#declare our array to hold our tweets
$tweets = @()

# used to shorten the session URL for a better character count for Twitter
# internals borrowed from http://powershellnotebook.com/2014/10/29/powershell-shorten-links-with-the-bit-ly-api/
# function wrapper was written by John Morehouse

function Get-ShortURL{
    Param([string]$longURL, 
            [string]$OAuthToken)

  # Make the call
  $MyURL=Invoke-WebRequest `
    -Uri https://api-ssl.bitly.com/v3/shorten `
    -Body @{access_token=$OAuthToken;longURL=$LongURL} `
    -Method Get

  #Get the elements from the returned JSON 
  $MyURLjson = $MyURL.Content | convertfrom-json
   
  # Print out the shortened URL 
  write-output $MyURLjson.data.url 
}   

Given that we now have the function available, we can start to parse the XML data. To do this we will use the Invoke-webrequest cmdlet. The output from the cmdlet will put the results into the $xdoc object.

#let's get the XML from the SQL Saturday website
$xdoc = Invoke-WebRequest -Uri "http://www.sqlsaturday.com/eventxml.aspx?sat=$eventNum" -UseBasicParsing

If you examine the $xdoc object, you will notice that there are a number of elements that you can use. For this purpose, we will only need certain elements from the Speaker and Event objects.

#we only need a subset of each node of the XML, mainly the speakers and the sessions
$speakers = $xdoc.GuidebookXML.speakers.speaker | select importid, name, twitter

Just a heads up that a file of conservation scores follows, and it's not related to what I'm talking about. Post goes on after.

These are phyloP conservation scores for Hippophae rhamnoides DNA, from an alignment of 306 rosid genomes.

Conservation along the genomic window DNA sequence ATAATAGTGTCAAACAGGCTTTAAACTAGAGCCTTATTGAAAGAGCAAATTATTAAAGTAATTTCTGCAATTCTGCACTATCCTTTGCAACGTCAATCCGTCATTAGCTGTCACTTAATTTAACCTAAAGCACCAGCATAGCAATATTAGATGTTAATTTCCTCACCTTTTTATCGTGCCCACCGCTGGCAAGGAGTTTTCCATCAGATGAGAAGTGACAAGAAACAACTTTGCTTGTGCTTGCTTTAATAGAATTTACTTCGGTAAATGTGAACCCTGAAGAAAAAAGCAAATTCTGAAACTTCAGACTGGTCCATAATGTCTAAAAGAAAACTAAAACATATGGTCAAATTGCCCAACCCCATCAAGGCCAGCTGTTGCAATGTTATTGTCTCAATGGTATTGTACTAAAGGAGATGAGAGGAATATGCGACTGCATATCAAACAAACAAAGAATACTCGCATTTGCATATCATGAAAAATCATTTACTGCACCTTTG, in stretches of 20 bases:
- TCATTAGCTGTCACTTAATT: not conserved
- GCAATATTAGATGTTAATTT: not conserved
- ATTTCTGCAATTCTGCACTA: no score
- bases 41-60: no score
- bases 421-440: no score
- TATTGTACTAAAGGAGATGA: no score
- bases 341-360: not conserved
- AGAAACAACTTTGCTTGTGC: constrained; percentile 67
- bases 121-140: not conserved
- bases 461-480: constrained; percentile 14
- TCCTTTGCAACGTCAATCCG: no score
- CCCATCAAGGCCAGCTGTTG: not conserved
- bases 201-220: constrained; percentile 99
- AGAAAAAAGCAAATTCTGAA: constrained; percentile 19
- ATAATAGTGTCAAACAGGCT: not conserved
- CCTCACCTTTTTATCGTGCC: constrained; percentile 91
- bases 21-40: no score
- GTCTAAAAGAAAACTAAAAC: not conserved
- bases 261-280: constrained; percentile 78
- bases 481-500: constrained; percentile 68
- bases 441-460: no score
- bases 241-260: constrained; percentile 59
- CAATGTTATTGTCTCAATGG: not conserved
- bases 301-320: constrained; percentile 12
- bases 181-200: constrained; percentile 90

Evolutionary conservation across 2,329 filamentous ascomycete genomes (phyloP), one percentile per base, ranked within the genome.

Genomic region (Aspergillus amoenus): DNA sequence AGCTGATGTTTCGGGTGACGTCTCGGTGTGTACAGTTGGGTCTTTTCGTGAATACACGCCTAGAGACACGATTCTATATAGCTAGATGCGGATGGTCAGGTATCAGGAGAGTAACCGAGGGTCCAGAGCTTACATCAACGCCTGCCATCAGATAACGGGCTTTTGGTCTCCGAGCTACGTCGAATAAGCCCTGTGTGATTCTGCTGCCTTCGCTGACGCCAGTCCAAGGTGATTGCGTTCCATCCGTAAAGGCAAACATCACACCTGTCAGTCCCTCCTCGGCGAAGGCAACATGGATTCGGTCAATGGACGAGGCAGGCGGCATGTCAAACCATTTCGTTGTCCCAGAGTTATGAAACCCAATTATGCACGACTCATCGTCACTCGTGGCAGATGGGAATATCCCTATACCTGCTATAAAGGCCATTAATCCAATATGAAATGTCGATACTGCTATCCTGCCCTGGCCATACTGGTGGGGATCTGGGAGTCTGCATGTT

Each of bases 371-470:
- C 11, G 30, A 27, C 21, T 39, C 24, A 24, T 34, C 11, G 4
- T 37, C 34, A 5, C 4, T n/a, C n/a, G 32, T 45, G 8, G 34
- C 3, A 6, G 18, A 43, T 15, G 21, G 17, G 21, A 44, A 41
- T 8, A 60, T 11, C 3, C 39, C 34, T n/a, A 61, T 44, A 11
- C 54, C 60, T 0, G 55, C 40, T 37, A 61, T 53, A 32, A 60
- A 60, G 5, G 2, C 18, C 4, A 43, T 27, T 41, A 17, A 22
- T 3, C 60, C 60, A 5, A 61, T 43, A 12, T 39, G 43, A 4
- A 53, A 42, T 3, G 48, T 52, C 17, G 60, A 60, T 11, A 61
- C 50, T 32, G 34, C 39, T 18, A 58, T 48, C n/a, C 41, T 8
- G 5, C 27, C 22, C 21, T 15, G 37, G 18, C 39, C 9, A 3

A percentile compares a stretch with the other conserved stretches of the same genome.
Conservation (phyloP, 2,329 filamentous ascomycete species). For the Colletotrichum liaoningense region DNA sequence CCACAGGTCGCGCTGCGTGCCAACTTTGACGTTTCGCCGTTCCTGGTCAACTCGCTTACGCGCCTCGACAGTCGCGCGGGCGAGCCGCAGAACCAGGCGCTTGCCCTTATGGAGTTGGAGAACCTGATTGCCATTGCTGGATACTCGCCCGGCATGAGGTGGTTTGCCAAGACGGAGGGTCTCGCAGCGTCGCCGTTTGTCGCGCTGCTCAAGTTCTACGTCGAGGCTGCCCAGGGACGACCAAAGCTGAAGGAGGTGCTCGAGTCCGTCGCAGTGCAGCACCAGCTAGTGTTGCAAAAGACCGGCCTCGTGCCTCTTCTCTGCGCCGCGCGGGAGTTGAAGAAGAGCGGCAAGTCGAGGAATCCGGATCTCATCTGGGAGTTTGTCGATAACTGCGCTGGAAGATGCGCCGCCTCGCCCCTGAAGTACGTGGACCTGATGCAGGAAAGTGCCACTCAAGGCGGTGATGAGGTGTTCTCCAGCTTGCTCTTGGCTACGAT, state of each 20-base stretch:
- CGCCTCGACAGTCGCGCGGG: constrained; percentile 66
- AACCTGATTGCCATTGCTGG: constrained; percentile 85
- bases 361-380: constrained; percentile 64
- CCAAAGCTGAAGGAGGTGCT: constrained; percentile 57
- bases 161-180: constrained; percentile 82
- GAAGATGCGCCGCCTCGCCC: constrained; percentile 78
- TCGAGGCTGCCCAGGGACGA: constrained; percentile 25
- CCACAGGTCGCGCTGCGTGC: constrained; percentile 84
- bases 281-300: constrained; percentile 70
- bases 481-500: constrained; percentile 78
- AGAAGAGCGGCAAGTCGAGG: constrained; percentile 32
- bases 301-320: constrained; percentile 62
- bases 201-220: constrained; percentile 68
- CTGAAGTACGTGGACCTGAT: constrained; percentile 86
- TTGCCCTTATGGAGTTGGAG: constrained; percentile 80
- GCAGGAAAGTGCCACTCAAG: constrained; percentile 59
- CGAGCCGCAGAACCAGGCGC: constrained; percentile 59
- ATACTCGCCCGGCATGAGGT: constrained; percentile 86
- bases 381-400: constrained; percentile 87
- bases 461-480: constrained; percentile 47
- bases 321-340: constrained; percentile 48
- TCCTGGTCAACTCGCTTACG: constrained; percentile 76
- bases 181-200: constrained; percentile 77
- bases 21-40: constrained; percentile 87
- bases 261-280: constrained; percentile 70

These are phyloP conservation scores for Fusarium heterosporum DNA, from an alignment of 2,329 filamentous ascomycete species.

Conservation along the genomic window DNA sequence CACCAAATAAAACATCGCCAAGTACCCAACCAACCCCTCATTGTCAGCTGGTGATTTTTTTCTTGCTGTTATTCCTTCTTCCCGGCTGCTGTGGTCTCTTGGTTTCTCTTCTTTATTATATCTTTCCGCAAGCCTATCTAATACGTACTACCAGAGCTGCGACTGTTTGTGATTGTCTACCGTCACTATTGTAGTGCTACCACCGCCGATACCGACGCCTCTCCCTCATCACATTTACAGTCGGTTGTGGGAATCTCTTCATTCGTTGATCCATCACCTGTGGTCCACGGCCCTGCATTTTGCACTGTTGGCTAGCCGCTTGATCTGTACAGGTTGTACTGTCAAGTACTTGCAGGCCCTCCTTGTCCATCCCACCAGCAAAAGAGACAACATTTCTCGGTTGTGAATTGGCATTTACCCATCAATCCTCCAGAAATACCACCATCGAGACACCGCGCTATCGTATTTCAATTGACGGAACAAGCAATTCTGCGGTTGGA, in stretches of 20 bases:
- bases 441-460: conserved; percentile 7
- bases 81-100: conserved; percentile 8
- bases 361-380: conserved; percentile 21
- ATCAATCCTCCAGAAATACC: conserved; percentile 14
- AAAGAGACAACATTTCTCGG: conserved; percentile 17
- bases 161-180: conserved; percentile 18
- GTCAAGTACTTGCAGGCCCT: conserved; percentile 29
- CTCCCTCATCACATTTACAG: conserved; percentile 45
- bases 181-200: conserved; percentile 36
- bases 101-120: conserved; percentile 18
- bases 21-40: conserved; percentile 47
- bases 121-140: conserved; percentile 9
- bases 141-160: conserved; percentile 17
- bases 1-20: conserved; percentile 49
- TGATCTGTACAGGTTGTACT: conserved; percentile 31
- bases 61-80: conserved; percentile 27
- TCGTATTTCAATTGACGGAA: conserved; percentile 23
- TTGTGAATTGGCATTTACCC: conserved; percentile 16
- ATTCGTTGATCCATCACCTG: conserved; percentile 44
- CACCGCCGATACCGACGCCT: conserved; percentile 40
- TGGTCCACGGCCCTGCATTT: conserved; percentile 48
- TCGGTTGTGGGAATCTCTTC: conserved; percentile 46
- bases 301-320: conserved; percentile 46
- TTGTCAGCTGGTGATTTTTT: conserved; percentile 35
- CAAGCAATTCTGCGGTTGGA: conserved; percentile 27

$sessions = $xdoc.GuidebookXML.events.event | select importID, title

To my knowledge there isn’t any easy way to “join” two Powershell objects together so instead I opted to use a ForEach loop to do this (if someone knows a better method, please share, I would love to know).  I start with the $speakers object and for every speaker within the object, we need to get their respective session from the $sessions object. The $sessions object will be piped into the Where-Object cmdlet using the criteria that the session import id is equal to the speaker import ID. In SQL terms, this would be the foreign key between to the two objects.

foreach ($speaker in $speakers){
$session = $sessions | where-object {$_.importid -eq $speaker.importID}

Now we have the speaker and their respective session, we need to clean up some data. The SQL Saturday website does not appear to sanitize the Twitter feed information. This means that speakers can enter a range of values for their Twitter handle. Things like “http://twitter.com/sqlrus”, “sqlrus”, or “@sqlrus”.

Another issue I ran into is with the Title. The site stores the title along with ASCII encoded characters. For example, ampersands appear as “&amp” and apostrophes as “#39″. Since we want the tweet to be as clean as possible, we will need to adjust the title for those characters.

#santize the data some
#if the twitter value is less than 2, just set it to a blank value
IF ($speaker.twitter.Length -le 2){
$twitter = ""
}
#if the twitter value is larger than 1 and begins with https, replace it with an @
ELSEIF (($i.twitter.Length -gt 1 ) -and ($i.twitter.substring(0,5) -eq "https")){
$twitter = "/cc " + $i.twitter.Replace("https://twitter.com/","@")
}
#if the twitter value is larger than 1 and begins with http, replace it with an @
ELSEIF (($i.twitter.Length -gt 1 ) -and ($i.twitter.substring(0,4) -eq "http")){